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Policy Brief 27: Racial Inequality

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Lisa D. Cook and Trevon D. Logan

June 2020

The origins of American capitalism in the institutions of slavery continues to cast a long shadow. As the economist William Darity Jr. has written, the dead hand of history weighs heavily on us because the dead hand of history remains fitfully alive.

Contemporary racial inequality can be thought of as the product of a long historical process with at least two reinforcing sets of policies. The first would be policies governing the spatial distribution of the black population. The second would be policies that had a disparate impact on black individuals because of their locations. Understanding current black-white gaps in income, wealth and education require understanding the complex relationship between regional inequality, race and policies at the local, state, and national levels. In this article, we outline the ways that the spatial distribution of the black population has evolved over time and the ways that spatial distribution has interacted with policy to, at times, reduce and exacerbate levels of inequality. Recognizing the ways that past policies explicitly stymied black economic mobility and how current policies have explicitly or inadvertently done the same provides a basis for understanding how to craft future policies to reduce racial inequalities. Furthermore, recognizing the interconnection of discrimination and the spatial distribution of the black population is important for understanding certain components of regional and spatial inequality.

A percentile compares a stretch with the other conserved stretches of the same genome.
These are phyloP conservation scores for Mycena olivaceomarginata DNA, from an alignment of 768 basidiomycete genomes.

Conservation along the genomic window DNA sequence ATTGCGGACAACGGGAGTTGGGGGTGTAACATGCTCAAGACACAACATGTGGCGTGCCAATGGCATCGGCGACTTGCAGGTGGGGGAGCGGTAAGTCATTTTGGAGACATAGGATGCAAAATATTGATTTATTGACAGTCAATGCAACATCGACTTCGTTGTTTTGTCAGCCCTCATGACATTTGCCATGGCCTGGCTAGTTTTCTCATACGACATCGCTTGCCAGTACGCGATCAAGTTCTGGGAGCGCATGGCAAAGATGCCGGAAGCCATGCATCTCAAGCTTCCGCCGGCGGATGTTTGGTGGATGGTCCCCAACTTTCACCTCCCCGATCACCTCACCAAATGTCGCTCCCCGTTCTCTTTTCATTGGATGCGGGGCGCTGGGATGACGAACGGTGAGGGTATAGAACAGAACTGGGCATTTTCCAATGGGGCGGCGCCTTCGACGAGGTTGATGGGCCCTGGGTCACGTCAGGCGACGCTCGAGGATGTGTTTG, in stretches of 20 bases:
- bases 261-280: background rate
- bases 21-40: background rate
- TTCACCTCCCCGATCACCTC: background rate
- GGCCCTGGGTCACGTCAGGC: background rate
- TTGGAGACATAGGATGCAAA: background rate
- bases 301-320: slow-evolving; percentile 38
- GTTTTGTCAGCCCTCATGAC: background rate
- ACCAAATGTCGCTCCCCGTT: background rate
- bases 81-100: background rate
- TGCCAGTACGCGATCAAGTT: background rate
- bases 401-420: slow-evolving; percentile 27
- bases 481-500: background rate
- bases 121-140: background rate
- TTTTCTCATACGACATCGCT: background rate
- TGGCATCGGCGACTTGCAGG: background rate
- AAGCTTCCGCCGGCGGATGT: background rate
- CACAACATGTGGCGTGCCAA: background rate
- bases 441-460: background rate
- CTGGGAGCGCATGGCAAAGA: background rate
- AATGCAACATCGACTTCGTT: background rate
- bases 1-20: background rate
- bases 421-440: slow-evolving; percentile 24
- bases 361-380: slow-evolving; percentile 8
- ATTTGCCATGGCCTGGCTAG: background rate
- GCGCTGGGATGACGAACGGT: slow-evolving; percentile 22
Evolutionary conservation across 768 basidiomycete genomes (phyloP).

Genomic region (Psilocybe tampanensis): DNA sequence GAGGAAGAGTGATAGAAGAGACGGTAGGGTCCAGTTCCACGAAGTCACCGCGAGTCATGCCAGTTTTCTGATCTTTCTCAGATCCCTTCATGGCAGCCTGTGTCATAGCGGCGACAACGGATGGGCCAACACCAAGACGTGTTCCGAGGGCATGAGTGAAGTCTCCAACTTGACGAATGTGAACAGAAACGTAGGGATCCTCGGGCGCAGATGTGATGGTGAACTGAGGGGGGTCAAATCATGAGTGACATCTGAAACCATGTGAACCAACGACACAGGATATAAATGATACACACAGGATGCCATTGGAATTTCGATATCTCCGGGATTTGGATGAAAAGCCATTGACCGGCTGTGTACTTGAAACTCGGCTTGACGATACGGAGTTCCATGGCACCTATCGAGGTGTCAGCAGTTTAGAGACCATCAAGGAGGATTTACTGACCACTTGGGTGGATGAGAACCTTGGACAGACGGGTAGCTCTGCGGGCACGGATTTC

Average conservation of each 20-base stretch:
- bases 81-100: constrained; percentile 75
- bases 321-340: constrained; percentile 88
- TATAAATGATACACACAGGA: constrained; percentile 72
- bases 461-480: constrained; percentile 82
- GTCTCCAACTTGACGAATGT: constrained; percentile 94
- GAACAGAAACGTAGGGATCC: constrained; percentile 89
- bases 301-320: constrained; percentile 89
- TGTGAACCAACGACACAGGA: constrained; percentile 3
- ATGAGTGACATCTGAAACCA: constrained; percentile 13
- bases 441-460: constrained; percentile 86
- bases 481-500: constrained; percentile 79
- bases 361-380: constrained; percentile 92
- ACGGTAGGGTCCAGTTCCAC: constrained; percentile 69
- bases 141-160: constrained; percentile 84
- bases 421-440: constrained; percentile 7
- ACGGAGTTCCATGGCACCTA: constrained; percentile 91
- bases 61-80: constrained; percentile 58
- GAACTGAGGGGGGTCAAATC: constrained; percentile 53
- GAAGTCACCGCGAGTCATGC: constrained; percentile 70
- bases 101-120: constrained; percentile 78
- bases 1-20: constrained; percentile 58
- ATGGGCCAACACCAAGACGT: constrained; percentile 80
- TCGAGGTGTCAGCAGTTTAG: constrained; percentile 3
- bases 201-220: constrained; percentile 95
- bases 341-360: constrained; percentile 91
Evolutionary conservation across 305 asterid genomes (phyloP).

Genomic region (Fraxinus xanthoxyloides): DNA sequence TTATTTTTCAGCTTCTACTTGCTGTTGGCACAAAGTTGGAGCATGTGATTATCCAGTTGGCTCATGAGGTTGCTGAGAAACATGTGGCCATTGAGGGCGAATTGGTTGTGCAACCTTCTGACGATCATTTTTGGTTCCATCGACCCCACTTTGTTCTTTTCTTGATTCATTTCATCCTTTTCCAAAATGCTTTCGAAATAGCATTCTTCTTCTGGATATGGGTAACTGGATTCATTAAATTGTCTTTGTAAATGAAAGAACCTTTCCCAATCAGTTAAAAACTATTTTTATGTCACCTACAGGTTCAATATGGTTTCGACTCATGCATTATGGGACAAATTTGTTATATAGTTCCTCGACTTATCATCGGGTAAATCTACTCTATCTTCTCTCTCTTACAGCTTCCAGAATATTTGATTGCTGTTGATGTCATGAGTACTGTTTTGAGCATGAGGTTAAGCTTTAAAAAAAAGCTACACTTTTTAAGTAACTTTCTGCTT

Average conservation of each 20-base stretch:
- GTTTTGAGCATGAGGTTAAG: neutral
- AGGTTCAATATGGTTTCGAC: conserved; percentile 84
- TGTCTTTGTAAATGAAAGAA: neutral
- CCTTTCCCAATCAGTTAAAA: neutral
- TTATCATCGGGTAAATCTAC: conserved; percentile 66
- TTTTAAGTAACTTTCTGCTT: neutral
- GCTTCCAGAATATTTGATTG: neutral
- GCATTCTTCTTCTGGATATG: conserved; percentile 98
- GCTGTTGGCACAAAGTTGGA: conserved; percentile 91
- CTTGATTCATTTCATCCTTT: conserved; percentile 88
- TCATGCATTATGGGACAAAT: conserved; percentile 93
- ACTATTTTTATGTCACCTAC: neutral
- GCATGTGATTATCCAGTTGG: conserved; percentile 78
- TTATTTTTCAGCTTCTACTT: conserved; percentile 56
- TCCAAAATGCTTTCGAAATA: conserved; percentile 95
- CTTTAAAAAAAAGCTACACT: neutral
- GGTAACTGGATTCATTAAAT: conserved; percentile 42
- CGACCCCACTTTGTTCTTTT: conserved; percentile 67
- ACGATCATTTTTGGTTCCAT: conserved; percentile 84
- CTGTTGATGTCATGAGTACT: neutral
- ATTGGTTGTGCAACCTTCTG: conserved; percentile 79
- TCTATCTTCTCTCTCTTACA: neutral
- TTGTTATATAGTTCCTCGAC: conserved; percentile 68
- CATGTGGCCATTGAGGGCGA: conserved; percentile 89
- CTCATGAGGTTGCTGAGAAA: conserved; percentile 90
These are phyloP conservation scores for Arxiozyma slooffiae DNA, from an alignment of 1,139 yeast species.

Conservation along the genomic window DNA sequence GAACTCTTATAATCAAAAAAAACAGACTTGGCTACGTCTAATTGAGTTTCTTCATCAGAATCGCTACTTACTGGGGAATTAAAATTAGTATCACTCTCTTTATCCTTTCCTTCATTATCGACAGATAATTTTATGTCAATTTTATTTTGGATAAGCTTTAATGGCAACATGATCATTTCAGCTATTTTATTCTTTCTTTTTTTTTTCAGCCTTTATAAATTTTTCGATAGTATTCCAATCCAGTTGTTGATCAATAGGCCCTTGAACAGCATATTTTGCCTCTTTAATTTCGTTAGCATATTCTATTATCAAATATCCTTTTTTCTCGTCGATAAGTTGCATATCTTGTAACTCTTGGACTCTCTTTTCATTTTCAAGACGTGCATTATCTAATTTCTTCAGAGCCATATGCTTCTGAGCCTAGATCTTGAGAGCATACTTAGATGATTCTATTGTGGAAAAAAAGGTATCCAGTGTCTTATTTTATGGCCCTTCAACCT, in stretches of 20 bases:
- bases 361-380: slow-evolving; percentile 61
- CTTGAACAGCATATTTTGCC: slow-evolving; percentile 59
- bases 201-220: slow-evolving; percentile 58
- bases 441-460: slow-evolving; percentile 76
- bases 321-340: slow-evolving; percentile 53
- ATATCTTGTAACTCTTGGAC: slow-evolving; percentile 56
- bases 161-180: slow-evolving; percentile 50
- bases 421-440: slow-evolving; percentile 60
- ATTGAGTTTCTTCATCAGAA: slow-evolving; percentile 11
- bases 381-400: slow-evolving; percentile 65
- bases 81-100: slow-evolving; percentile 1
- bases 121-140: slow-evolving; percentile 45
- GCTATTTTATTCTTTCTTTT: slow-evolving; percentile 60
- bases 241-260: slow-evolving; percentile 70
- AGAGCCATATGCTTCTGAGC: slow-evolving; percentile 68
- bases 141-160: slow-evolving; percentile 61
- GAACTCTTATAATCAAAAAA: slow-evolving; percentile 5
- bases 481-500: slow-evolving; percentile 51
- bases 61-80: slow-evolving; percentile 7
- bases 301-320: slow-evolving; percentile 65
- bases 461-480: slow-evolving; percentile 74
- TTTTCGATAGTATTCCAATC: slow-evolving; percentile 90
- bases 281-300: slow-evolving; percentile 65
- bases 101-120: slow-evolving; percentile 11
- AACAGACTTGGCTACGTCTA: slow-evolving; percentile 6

The difference in location within regions makes it inevitable that policies that differentially affect urban and rural areas will have disparate effects by race. A recent example of this is the proposed Medicaid work requirement in Michigan. The original version of Michigan Senate Bill 897 exempted individuals from this work requirement conditional on residing in a county with an unemployment rate above 8.5 percent. The spatial distribution of the white and black populations of Michigan meant that this exemption would have racially disparate impacts; given that poor white individuals disproportionately live in rural areas and black individuals live in urban areas, the higher unemployment rates in rural counties would disproportionately exempt white Medicaid recipients from the work requirement within the bill.

Although—after considerable negative press—the exemption was dropped from the final version of the work requirement bill, this incident reveals the complex interplay between policy, inequality across space, and inequality between races. Even if a policy like the unemployment rate exemption in the Michigan bill is crafted without discriminatory intent, it can nonetheless increase racial inequality. In the following sections we explore the how policy has shaped the geographic and economic mobility of the black population over the past century and a half, drawing from the large literatures on regional inequality and racial discrimination that have all too often been treated in isolation from one another.